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City of Mercer Island releases annual water quality report
The city’s annual water quality report has been released to Island residents.
Mercer Island’s drinking water is supplied by Seattle Public Utilities (SPU). The primary source for Islanders’ water is the Cedar River Watershed, and an alternate source is the south fork of the Tolt River. Snowmelt from the Cascade Mountains, along with rainfall, supplies SPU’s watersheds, providing drinking water for 1.4 million people in the greater Seattle area.
The Cedar treatment plant has been functioning for 10 years. Water is screened at the facility for the removal of debris such as leaves and twigs. Chlorine is added to disinfect the water of microbial contaminants, and fluoride is added to promote dental health. The water is also treated with lime for pH-adjusted corrosion control and to prevent lead from leaching in older plumbing systems, according to the report.
Water samples are collected on a daily basis. All federal standards are met or surpassed. SPU tests for the presence of radioactive, biological, inorganic, volatile organic and synthetic organic contaminants. Regulated substances include barium, cadmium, chlorine, fluoride, haloacetic acids [HAAs] - Stage 2, nitrate, TTHMs [Total Trihalomethanes] - Stage 2 and total organic carbon. Turbidity, or cloudiness, rated an average of 0.3 and the source was soil runoff. For copper and lead, five of 52 sample sites were located at Mercer Island residences. More lead than copper was detected — 3.6 and .096 percent, respectively — both from household plumbing corrosion and natural deposits erosion. The city recommends that residents minimize the risk of lead exposure by running tap water from 30 seconds to two minutes before drinking it or using it in cooking.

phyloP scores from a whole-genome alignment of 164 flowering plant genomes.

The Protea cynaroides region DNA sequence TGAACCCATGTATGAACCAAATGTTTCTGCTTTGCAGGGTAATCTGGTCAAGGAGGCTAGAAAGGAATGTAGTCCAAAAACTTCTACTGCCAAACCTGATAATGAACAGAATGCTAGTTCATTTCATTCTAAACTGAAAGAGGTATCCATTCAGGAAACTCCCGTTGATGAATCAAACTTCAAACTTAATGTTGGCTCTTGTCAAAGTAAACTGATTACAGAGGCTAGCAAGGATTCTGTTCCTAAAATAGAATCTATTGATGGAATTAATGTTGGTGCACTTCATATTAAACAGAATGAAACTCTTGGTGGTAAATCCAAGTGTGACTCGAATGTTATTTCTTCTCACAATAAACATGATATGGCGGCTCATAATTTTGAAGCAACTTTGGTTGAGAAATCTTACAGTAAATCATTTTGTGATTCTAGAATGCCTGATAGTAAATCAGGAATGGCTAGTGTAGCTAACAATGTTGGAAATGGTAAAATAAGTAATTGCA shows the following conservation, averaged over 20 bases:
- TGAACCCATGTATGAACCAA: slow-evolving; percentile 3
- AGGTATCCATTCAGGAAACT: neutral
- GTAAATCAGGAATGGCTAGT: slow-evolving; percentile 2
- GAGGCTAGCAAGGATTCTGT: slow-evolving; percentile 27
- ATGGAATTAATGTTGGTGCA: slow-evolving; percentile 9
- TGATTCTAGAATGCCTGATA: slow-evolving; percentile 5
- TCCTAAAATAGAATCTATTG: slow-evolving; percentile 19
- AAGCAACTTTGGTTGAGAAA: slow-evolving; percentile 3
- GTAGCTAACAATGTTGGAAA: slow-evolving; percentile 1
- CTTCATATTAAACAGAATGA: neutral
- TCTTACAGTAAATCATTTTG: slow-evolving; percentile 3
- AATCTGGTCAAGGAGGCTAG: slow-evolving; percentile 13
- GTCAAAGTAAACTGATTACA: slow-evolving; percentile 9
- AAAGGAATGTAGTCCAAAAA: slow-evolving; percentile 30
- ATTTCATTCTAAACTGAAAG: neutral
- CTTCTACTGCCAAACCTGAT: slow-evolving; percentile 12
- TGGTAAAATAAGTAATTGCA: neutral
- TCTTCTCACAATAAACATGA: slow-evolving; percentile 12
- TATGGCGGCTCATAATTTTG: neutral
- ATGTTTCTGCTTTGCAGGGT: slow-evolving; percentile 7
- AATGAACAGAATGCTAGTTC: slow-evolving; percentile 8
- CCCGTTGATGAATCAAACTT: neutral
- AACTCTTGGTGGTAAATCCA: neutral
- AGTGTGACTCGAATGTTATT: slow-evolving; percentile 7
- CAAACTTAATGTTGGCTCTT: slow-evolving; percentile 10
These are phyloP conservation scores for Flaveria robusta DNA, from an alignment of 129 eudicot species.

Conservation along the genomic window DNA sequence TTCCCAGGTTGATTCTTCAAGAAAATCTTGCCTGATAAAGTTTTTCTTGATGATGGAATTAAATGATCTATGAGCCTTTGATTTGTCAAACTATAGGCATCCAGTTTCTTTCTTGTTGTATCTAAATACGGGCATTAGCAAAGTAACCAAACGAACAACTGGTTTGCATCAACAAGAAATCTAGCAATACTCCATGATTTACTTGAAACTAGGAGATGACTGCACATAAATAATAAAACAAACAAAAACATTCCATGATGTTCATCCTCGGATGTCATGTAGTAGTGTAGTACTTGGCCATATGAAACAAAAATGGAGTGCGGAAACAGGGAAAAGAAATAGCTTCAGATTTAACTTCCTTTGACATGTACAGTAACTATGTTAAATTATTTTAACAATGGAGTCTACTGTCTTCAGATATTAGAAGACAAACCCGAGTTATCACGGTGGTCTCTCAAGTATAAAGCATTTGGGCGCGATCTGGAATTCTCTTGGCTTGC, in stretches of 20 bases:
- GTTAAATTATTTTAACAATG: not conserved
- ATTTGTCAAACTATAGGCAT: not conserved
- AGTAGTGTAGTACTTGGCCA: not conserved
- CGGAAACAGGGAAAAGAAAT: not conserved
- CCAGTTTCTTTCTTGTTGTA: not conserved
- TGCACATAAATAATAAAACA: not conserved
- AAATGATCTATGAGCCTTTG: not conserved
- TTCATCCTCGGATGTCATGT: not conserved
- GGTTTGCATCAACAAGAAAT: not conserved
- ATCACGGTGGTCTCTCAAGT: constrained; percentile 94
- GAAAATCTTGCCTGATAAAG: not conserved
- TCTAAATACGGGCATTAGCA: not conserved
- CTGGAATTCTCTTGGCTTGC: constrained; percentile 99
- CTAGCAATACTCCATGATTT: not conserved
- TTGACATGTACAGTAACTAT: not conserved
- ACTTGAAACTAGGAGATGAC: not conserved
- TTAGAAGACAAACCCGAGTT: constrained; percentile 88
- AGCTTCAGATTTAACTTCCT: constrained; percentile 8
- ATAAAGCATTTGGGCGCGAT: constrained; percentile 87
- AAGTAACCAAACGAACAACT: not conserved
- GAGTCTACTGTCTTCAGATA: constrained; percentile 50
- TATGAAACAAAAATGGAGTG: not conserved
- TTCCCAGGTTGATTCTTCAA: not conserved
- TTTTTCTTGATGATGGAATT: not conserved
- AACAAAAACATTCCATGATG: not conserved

Regulations are set by the U.S. Environmental Protection Agency and the Washington State Department of Health.
The city purchased 730.4 million gallons of water from Seattle Public Utilities in 2012, and 57.7 million gallons have not been accounted for. A certain percentage of water is unaccounted for each year, and 4.8 percent marks a three-year annual average. The city’s attempts to reduce unaccounted-for water include replacing inaccurate water meters, inspecting and repairing fire hydrants, and conducting an annual systemwide leak detection survey. During the city’s annual water main distribution flushing program, city crews meter water usage. Water used during the city’s fire hydrant inspection and repair program is also metered. Residents are encouraged to report water leaks to the city, non-city vehicles connected to fire hydrants or non-metered hoses connected to hydrants.
The City of Mercer Island reminds residents never to pour fat, oil or grease down sinks. Doing so could cause costly problems within the sewer collection system. Such substances coat plumbing and underground piping and can become blockages when built up over time. Wastewater could then back up into streets, yards, parks and storm drains. Residents should also avoid flushing food scraps. Residents should always dispose of fat, oil and grease in a waste container and put it in the garbage. Dispose of food scraps with solid wastes, and put disposable diapers, creams, lotions, personal hygiene products and non-biodegradable wipes in the garbage.